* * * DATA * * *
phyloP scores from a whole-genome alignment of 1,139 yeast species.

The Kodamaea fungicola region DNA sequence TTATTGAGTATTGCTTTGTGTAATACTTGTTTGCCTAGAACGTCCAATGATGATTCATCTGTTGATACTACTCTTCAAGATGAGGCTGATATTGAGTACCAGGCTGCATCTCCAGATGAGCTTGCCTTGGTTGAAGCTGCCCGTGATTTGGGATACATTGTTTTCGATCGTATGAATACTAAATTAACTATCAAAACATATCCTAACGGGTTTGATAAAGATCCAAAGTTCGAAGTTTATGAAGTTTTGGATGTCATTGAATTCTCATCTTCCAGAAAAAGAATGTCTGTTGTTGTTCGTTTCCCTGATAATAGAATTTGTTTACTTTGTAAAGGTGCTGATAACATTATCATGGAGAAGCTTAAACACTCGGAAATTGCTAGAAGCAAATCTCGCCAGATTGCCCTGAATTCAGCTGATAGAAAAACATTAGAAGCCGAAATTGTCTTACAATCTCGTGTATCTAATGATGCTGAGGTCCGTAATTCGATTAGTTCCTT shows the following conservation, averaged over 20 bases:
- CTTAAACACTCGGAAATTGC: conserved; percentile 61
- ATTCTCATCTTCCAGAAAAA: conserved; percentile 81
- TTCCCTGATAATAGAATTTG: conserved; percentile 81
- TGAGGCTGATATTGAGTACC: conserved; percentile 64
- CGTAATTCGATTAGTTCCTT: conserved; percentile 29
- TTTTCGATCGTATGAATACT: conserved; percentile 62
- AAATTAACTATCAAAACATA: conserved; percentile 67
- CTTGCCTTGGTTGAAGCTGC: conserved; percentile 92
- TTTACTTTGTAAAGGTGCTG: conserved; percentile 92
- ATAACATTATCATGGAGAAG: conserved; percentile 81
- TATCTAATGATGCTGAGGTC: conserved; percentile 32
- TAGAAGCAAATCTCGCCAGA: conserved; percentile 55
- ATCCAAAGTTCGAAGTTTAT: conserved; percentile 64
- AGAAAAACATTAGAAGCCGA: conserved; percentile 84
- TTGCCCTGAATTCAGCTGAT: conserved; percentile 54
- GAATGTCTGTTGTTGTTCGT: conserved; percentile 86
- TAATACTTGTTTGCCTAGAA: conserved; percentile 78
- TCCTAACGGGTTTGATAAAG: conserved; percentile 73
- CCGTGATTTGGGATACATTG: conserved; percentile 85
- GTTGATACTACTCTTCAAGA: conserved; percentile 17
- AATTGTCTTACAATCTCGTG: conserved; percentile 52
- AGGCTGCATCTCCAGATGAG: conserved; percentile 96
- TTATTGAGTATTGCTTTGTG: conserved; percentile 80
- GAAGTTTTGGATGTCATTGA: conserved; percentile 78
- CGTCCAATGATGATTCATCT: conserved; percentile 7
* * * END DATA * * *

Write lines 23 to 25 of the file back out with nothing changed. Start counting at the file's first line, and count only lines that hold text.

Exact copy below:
- AATTGTCTTACAATCTCGTG: conserved; percentile 52
- AGGCTGCATCTCCAGATGAG: conserved; percentile 96
- TTATTGAGTATTGCTTTGTG: conserved; percentile 80